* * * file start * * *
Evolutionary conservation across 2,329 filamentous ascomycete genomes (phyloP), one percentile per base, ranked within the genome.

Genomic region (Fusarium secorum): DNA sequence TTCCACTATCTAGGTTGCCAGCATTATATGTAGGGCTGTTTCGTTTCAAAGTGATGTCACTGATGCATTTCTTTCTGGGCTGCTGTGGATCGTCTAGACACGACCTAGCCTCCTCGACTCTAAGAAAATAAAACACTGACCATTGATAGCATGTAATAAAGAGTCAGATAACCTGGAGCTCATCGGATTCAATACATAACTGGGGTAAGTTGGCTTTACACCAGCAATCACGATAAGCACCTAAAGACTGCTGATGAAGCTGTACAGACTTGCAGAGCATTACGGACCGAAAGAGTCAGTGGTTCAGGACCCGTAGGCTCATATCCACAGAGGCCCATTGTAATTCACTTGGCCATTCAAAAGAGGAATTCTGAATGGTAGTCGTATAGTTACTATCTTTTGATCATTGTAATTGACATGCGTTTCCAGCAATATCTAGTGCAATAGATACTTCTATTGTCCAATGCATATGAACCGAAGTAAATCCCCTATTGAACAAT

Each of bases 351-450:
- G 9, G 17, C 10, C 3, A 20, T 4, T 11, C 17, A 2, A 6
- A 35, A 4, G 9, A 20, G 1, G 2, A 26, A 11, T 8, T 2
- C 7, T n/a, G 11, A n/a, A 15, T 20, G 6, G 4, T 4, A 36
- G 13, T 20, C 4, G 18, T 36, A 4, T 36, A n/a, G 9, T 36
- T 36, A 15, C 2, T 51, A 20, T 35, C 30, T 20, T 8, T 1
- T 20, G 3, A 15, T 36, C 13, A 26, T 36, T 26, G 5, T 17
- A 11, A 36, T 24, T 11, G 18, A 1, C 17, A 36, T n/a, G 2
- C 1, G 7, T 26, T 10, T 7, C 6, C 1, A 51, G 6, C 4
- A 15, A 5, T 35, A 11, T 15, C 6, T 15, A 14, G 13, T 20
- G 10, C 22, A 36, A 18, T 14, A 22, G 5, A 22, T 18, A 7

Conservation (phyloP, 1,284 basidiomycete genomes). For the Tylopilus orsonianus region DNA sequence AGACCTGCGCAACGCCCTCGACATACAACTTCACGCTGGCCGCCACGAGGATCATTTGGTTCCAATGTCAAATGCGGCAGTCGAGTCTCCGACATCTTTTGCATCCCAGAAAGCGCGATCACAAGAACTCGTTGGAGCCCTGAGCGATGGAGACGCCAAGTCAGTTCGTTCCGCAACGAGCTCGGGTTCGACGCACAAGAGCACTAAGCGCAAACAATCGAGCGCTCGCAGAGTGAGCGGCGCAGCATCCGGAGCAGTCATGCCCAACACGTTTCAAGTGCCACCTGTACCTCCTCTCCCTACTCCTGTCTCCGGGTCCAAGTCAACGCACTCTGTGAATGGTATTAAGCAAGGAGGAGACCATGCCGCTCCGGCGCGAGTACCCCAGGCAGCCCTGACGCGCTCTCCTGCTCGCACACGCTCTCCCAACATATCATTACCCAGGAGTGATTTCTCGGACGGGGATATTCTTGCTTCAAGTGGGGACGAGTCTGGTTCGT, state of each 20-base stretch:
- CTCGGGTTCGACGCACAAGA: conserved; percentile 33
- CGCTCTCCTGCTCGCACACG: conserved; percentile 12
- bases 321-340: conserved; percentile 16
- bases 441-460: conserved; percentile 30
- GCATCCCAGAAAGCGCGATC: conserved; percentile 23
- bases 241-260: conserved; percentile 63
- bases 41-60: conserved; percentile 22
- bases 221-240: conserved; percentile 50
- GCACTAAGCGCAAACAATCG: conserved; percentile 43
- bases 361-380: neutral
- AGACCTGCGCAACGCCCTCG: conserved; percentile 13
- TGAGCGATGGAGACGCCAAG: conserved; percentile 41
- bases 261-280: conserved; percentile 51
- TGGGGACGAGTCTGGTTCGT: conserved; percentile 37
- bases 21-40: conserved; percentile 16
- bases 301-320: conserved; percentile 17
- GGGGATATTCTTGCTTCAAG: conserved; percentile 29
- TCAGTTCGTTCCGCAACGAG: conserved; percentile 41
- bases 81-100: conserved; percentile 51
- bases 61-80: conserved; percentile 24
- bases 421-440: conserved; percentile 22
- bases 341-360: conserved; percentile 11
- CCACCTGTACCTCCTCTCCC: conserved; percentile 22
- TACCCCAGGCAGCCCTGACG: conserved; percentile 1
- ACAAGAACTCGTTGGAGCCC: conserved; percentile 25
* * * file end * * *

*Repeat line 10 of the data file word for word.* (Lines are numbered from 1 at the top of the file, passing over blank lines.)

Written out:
- A 11, A 36, T 24, T 11, G 18, A 1, C 17, A 36, T n/a, G 2